Programming

Submission + - Moonfall: Lua + CSS (moonfalll.org)

An anonymous reader writes: CSS Purist might hate this: Simple to use CSS with variables, combining LUA and CSS. A simple LUA domain specific language that generates CSS dynamically as a cgi script or statically for maximum performance.
The Internet

Submission + - Xerox Debuts Semantic Search Engine (xerox.com)

Television

NBC Believes They Own Political Discourse 259

PoliSciASU writes "MSNBC has established draconian rules regarding the use of the Presidential Primary Debates on the internet. Some examples: '5. No excerpts may be aired after 8:30 pm on Saturday, May 26th. Excerpts may not be archived. Any further use of excerpts is by express permission of MSNBC only. 6. All debate excerpts must be taped directly from MSNBC's cablecast or obtained directly from MSNBC and may not be obtained from other sources, such as satellite or other forms of transmission. No portions of the live event not aired by MSNBC may be used.' Kevin Bondelli talks about why this is 'shameful and wrong'. Voters are missing out on the ability to actually have an engaged conversation about the candidates and their debate performances because of NBC's greed." Alexander Wolfe at InformationWeek and Jeff Jarvis at BuzzMachine share similar sentiments, and discuss the matter in different ways.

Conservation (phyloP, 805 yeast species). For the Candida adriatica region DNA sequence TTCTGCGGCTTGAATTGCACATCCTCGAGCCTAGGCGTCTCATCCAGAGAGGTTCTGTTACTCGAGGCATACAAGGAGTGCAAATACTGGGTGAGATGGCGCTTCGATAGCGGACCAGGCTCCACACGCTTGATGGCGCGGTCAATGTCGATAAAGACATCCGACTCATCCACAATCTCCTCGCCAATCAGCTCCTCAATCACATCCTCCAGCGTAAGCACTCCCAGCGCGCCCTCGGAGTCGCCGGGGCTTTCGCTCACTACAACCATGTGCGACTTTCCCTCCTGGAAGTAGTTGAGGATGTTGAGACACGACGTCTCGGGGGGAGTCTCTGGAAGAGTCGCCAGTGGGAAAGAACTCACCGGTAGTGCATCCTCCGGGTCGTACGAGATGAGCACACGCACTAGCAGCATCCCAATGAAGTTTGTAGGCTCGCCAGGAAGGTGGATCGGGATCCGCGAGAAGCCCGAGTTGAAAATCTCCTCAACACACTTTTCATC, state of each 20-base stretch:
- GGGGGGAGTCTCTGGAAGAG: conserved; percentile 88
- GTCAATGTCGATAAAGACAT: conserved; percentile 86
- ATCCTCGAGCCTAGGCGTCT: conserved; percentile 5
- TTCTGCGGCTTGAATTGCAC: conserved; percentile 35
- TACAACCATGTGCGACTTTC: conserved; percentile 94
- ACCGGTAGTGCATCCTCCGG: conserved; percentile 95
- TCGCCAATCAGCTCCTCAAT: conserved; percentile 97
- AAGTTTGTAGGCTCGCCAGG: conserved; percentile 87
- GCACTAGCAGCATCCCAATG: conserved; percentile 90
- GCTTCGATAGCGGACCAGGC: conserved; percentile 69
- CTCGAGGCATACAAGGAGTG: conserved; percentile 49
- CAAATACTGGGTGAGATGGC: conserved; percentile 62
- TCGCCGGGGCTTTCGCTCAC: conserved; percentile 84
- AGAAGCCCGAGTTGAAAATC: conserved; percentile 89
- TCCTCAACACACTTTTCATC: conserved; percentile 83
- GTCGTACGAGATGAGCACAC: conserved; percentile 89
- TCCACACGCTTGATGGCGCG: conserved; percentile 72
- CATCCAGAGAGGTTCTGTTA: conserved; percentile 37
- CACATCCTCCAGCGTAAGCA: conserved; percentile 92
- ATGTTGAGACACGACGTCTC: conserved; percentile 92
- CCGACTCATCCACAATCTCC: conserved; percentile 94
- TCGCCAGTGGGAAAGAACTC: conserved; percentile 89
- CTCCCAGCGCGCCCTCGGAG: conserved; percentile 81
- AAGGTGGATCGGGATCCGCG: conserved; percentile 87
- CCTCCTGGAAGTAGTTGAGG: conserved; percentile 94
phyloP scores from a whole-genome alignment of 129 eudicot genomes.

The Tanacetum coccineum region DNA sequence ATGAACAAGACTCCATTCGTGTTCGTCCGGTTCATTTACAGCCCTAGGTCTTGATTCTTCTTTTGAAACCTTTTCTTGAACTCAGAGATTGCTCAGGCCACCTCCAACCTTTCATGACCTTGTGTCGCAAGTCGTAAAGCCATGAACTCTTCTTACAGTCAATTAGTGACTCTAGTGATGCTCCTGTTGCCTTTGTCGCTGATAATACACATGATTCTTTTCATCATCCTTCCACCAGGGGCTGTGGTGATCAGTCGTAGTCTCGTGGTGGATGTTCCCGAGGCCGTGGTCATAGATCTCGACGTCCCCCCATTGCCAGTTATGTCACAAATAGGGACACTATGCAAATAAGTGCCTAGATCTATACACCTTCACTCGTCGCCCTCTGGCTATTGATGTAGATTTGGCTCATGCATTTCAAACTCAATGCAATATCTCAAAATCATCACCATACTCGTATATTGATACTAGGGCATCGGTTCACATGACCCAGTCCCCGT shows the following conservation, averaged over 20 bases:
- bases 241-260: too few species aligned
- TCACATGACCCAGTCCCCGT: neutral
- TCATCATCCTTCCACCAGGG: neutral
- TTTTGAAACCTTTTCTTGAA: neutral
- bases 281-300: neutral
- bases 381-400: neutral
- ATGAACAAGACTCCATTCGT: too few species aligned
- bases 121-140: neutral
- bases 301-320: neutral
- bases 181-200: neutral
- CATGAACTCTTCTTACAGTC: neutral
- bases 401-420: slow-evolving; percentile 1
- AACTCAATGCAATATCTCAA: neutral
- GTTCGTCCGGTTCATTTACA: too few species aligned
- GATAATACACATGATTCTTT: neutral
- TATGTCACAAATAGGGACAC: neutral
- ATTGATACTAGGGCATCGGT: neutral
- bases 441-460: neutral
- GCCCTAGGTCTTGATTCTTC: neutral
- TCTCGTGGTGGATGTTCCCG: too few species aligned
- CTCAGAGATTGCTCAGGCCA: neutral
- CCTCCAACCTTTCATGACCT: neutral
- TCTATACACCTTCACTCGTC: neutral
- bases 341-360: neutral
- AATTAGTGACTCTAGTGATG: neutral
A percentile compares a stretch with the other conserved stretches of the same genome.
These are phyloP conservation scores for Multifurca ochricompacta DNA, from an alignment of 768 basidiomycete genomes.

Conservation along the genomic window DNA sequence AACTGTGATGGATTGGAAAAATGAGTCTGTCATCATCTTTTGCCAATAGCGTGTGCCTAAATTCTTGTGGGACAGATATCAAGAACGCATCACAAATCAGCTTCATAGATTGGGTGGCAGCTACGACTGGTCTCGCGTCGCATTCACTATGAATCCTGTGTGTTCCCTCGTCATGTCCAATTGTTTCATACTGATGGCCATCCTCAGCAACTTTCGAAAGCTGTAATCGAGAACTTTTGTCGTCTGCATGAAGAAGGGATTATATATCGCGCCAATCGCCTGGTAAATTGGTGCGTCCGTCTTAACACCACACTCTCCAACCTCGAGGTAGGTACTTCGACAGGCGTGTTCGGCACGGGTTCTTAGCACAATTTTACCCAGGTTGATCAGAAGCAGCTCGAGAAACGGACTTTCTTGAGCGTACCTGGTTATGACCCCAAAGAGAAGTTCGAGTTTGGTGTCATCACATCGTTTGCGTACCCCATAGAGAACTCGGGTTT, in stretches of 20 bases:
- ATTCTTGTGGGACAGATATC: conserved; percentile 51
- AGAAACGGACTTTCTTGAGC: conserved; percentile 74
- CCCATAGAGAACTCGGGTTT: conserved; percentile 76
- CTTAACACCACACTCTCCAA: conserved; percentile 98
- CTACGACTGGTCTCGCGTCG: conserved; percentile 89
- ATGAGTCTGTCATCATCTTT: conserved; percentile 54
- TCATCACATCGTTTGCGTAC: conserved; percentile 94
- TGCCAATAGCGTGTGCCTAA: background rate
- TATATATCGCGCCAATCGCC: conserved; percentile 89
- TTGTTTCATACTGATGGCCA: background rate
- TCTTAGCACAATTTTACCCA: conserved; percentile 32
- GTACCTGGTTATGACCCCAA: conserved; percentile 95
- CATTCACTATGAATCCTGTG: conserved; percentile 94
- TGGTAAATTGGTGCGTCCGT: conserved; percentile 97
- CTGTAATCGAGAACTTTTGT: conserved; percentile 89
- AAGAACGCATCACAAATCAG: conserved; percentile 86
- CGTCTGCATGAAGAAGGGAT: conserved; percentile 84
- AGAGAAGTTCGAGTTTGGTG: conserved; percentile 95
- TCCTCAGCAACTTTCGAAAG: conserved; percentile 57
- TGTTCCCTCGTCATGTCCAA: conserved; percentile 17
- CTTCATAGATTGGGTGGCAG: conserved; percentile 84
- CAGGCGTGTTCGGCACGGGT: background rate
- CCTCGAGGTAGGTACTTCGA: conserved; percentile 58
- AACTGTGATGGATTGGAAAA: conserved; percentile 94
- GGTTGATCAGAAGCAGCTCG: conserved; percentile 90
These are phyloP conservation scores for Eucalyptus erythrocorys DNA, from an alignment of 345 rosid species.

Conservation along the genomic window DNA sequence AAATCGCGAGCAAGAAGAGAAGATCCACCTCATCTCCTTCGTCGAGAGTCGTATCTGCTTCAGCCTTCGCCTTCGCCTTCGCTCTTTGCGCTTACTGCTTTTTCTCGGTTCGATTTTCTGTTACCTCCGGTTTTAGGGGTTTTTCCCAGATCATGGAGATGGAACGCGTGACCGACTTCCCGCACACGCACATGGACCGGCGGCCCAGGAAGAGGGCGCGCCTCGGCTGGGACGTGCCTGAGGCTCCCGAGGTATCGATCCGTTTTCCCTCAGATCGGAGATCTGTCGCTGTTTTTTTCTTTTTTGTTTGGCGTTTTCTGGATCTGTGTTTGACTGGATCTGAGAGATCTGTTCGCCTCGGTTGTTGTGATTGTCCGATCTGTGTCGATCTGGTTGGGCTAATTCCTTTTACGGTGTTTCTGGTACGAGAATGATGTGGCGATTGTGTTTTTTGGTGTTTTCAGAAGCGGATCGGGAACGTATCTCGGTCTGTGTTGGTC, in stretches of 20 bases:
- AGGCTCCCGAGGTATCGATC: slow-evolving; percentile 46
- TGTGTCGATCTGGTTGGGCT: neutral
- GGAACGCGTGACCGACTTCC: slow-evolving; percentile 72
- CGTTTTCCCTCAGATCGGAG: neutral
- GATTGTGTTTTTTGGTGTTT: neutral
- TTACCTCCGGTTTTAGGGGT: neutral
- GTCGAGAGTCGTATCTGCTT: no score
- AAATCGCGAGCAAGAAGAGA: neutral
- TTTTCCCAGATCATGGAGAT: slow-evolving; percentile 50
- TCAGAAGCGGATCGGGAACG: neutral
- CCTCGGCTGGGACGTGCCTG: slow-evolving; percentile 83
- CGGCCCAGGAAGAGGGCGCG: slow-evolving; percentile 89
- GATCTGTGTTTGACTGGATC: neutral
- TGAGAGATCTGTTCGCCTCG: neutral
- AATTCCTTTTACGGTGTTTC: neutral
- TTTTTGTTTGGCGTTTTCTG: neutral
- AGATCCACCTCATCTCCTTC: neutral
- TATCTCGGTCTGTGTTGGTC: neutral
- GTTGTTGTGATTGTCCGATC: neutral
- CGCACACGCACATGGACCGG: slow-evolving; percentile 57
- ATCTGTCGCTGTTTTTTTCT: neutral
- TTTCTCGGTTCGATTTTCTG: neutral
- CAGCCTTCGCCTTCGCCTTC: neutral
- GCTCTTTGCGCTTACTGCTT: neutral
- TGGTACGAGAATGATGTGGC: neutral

Media

Submission + - Neuros Solicits help from AppleTV Hackers

JoeBorn writes: "Highlighting the fact that Neuros officially encourages contributions to its open source device (GPL), it has published an open letter soliciting the help of AppleTV hackers. "the transition to IPTV creates a golden opportunity to ensure that the gateway to the TV set becomes open to all." Neuros draws a connection between open source and free media, and attempts to articulate why an open box can extend the freedom of the internet to the TV set."
Biotech

Submission + - Bacteria to protect against quakes

Roland Piquepaille writes: "If you live near the sea, chances are high that your home is built over sandy soil. And if an earthquake strikes, deep and sandy soils can turn to liquid, with some disastrous consequences for the buildings sitting on them. But now, U.S. researchers have found a way to use bacteria to steady buildings against earthquakes by turning these sandy soils into rocks. Today, it is possible to inject chemicals in the ground to reinforce it, but this can have toxic effects on soil and water. On the contrary, this use of common bacteria to 'cement' sands has no harmful effects on the environment. But so far, this method is limited to labs and the researchers are working on scaling their technique. Here are more references and a picture showing how unstable ground can aggravate the consequences of an earthquake."